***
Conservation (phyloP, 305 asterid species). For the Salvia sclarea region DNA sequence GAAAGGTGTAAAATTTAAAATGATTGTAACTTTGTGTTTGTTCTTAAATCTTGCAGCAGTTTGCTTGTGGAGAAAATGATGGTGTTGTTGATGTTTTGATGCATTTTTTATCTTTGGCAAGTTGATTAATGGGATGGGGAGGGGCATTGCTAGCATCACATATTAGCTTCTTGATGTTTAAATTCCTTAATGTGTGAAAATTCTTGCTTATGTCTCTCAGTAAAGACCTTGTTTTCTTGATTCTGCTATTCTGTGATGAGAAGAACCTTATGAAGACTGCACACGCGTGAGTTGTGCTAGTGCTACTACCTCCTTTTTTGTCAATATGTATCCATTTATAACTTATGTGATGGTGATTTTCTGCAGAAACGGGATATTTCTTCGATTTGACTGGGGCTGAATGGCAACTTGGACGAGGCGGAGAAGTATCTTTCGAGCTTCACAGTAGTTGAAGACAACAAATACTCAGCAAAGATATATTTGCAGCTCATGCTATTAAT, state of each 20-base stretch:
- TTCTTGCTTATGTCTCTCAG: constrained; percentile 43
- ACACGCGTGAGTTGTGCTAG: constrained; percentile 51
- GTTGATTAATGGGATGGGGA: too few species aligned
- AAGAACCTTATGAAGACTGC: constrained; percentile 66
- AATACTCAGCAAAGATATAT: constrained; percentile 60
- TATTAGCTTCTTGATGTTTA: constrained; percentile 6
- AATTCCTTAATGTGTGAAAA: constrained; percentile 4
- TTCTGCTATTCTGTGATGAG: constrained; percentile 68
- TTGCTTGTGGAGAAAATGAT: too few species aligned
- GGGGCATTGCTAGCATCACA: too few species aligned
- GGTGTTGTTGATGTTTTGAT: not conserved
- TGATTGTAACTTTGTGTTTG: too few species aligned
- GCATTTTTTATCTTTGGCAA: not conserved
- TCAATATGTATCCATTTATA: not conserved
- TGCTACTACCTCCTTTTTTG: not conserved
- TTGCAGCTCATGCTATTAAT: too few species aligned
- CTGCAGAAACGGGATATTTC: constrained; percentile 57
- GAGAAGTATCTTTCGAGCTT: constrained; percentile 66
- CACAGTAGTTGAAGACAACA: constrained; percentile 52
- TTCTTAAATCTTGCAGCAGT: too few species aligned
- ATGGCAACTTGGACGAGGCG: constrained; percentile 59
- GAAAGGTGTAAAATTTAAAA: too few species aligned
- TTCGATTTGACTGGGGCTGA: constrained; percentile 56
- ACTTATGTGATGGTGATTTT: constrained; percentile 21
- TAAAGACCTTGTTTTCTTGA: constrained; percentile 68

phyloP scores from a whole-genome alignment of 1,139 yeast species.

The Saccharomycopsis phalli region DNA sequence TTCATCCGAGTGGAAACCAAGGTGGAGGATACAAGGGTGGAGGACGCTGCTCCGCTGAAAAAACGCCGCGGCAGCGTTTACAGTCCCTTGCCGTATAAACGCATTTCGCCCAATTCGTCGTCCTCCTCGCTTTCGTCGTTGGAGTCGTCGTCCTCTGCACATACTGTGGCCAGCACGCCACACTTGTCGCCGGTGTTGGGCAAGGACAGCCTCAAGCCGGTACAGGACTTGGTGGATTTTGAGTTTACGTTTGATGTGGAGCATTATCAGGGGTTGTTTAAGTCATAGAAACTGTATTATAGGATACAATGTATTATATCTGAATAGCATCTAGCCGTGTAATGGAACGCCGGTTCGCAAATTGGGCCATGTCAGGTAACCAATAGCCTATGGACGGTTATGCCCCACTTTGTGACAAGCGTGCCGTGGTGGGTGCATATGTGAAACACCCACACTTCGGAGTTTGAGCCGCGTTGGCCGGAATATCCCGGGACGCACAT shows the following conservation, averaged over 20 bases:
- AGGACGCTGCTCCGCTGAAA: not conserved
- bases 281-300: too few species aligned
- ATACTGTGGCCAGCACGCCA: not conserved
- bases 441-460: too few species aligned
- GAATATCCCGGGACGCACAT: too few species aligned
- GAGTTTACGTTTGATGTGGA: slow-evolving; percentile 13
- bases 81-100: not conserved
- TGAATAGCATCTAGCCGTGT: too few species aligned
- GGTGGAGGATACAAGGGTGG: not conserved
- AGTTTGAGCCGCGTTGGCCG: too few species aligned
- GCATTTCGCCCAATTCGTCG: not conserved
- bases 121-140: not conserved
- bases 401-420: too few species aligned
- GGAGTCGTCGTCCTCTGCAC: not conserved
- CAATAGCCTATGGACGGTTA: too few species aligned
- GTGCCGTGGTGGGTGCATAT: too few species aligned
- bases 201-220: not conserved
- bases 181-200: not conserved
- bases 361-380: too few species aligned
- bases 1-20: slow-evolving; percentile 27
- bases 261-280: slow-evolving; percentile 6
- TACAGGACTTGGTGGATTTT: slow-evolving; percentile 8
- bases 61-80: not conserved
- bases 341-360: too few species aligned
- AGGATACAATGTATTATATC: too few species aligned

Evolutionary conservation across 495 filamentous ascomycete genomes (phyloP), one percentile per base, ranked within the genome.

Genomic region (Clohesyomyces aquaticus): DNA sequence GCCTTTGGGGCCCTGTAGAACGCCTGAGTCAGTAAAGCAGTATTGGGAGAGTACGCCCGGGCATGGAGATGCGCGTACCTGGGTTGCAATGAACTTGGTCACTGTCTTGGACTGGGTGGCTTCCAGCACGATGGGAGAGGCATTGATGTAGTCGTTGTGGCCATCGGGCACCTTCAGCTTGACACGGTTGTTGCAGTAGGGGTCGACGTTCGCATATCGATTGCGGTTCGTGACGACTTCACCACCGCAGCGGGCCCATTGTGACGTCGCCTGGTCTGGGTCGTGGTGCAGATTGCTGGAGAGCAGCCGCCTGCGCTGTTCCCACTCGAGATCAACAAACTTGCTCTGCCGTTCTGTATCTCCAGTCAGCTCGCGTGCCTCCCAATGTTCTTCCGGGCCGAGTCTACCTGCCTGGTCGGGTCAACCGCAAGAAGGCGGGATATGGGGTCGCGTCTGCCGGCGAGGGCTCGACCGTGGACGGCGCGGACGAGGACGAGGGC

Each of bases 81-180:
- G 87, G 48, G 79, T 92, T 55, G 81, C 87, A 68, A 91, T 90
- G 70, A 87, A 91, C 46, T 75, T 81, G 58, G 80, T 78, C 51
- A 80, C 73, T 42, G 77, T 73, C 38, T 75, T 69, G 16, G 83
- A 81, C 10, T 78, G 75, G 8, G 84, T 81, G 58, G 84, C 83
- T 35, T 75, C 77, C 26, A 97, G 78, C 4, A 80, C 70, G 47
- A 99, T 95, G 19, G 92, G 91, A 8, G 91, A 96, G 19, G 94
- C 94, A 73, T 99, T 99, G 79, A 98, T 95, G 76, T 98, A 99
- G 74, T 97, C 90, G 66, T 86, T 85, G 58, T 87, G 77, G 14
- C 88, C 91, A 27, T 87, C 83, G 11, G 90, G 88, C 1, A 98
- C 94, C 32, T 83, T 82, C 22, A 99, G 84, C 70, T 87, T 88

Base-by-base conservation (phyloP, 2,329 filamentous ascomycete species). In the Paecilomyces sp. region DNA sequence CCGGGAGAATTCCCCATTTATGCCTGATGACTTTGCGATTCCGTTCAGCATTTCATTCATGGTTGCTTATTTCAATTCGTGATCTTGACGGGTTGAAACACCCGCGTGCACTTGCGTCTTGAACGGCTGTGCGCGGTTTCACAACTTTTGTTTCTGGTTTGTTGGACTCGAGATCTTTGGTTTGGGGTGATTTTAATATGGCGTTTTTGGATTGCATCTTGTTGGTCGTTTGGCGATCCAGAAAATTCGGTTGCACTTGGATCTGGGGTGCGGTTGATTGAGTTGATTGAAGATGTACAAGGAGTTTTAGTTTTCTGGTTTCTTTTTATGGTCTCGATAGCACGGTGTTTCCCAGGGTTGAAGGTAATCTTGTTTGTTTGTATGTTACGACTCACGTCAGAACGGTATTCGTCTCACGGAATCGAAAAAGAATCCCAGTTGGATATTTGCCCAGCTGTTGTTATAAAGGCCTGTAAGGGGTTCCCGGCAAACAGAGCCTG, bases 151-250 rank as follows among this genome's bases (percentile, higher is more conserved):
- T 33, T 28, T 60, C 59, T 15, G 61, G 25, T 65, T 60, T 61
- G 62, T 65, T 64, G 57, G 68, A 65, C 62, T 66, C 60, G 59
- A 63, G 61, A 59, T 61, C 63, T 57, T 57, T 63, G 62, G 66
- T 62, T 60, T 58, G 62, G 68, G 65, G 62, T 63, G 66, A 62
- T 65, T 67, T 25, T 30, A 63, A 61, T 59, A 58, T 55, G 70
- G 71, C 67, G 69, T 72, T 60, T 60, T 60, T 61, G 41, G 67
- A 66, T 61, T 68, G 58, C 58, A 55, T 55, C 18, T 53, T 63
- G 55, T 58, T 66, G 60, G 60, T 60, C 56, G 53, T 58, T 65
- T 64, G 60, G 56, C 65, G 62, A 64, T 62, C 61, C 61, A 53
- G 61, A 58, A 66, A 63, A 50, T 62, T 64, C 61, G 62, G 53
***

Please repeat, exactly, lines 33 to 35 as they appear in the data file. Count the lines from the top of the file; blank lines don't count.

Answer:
- GAATATCCCGGGACGCACAT: too few species aligned
- GAGTTTACGTTTGATGTGGA: slow-evolving; percentile 13
- bases 81-100: not conserved